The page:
He is clear about what he would like to see happen from next year. He wants top institutions to take the lead and unilaterally cut fee levels. He also wants any vice-chancellor paid more than £200,000 to cut their own pay – those paid over £300,000 should halve it. This, he claims, would not only help cut fees but give managers a better relationship with their university staff, whose basic pay rise last year was 1.1%.

He wants his own party to lead the debate and Johnson to promote cross-party agreement on a lower fees regime and reintroducing the state teaching grant. The 6.1% interest rate on student loans, he predicts, will go, and this will inevitably mean restoring the cap on student numbers, lifted two years ago by the then chancellor, George Osborne. Fears that this could reduce the number of disadvantaged students making it to university, he says, could be eased if higher level apprenticeships take off. He also believes universities should open all year to offer intensive two-year degrees.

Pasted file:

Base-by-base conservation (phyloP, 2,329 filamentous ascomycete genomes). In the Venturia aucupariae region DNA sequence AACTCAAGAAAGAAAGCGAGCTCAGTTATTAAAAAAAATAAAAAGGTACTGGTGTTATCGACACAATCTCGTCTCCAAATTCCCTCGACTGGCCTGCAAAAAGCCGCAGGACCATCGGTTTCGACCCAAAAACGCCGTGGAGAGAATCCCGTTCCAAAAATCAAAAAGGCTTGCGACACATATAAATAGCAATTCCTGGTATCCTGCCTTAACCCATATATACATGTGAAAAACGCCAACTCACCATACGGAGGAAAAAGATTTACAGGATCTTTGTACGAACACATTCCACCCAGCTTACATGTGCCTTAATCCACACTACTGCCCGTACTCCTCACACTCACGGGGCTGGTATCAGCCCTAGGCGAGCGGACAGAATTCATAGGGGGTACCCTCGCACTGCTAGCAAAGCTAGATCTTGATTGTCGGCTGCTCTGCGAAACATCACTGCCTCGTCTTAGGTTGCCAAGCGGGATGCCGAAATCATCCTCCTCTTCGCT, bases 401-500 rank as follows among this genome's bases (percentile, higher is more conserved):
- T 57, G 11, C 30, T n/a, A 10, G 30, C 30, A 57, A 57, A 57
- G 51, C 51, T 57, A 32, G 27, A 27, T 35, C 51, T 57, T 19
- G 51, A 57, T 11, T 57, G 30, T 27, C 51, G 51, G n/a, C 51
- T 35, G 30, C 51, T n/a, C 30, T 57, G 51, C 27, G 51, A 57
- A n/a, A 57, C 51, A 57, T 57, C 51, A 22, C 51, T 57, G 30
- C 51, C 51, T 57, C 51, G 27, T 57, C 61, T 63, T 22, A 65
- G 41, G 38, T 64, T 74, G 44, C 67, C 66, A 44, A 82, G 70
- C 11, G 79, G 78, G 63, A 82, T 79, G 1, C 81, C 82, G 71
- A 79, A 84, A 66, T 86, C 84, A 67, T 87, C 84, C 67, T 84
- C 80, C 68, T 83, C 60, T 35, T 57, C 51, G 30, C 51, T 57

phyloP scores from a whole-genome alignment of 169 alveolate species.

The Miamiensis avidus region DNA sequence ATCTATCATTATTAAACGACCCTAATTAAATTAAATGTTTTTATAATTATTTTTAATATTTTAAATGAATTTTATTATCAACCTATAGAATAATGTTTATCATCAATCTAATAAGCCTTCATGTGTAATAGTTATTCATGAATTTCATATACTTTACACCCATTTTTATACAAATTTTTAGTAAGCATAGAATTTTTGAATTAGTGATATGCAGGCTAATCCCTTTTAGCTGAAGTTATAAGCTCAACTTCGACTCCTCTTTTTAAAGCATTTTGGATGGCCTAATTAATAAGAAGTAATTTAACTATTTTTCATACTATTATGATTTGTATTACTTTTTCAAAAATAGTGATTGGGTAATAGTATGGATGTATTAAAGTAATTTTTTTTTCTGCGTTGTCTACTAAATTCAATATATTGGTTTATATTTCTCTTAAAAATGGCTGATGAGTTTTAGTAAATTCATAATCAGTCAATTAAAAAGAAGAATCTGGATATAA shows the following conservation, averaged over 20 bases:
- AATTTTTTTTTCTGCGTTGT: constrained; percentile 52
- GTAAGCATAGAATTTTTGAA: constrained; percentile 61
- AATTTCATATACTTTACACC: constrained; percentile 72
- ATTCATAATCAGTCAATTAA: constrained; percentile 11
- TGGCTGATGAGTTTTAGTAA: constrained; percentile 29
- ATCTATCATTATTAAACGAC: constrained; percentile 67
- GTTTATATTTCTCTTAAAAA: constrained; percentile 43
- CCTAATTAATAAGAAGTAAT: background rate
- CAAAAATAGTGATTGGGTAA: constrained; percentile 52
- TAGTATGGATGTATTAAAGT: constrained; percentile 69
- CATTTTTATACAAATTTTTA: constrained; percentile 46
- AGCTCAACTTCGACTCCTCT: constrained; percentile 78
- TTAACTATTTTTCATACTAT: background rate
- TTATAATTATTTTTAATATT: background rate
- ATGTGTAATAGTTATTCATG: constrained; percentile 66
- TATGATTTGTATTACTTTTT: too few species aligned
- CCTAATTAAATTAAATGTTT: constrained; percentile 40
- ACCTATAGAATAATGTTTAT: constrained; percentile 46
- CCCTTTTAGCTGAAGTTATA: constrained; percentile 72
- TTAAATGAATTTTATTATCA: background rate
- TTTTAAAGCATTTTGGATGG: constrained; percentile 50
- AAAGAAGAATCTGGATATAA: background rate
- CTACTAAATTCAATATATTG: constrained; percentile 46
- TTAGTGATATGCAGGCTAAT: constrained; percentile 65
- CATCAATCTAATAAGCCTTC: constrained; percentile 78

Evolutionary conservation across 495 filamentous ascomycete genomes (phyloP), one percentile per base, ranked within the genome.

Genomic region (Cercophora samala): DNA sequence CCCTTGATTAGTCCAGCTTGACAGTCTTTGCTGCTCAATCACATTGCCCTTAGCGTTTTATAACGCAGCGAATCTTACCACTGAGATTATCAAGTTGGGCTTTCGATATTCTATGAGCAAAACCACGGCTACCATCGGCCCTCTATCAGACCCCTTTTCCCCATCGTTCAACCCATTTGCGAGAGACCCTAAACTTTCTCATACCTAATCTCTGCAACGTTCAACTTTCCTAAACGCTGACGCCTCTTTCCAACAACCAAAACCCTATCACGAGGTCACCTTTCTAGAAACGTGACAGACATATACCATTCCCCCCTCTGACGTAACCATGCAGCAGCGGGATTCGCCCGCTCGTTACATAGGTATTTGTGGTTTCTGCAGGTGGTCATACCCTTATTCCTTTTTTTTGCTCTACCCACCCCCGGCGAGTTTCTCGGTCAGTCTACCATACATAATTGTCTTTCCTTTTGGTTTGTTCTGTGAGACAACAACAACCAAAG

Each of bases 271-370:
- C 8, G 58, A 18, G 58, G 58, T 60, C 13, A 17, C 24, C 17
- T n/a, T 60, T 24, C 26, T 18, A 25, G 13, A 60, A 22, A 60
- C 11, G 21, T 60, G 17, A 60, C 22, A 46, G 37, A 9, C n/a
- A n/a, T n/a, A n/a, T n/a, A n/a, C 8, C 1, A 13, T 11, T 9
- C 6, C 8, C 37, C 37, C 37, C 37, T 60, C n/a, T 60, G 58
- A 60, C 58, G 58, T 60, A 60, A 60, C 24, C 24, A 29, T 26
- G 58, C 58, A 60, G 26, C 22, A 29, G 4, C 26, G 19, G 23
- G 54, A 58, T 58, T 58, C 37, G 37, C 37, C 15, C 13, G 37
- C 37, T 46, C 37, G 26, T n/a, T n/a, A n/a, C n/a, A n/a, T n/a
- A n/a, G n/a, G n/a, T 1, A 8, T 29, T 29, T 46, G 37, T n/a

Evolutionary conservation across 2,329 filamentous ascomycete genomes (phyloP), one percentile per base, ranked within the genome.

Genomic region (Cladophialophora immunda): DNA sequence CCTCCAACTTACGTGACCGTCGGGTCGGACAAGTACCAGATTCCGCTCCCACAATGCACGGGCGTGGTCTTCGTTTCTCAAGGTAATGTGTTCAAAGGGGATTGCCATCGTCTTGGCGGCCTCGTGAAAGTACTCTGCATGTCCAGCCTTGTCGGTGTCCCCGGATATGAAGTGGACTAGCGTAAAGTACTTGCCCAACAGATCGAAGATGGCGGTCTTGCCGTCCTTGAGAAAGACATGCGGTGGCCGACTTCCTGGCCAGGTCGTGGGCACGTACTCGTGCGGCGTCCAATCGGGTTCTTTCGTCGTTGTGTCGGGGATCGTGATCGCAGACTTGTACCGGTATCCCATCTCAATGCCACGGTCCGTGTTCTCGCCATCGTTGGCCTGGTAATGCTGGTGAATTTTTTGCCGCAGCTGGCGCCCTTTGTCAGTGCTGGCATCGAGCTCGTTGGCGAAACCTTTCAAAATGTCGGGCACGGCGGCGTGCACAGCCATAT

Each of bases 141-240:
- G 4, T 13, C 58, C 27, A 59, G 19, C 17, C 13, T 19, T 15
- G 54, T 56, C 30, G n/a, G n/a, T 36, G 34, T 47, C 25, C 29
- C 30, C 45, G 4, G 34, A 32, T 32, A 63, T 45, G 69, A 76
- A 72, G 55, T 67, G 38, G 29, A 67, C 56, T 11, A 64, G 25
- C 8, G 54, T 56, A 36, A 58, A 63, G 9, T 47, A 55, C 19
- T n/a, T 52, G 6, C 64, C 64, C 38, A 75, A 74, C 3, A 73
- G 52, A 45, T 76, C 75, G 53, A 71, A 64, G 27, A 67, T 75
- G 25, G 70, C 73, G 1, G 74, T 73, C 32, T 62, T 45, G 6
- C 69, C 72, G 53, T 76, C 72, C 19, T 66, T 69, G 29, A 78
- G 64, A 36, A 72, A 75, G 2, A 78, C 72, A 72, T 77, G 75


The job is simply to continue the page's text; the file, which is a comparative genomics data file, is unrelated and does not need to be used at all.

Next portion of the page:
Isn’t this an idea long supported by the Conservative government? Yes, he agrees, but, just as with government calls for restraint on vice-chancellors’ pay, nothing’s happened.

“When I was a minister I only went on about things I was going to make happen,” he says. “I very rarely talked about things I wasn’t.”

  • This article was amended on 8 August to correct the year when the decision was taken to raise tuition fees to up to £9,000 and to clarify that academics were given a basic pay rise of 1.1% last year, not a pay cap at that rate.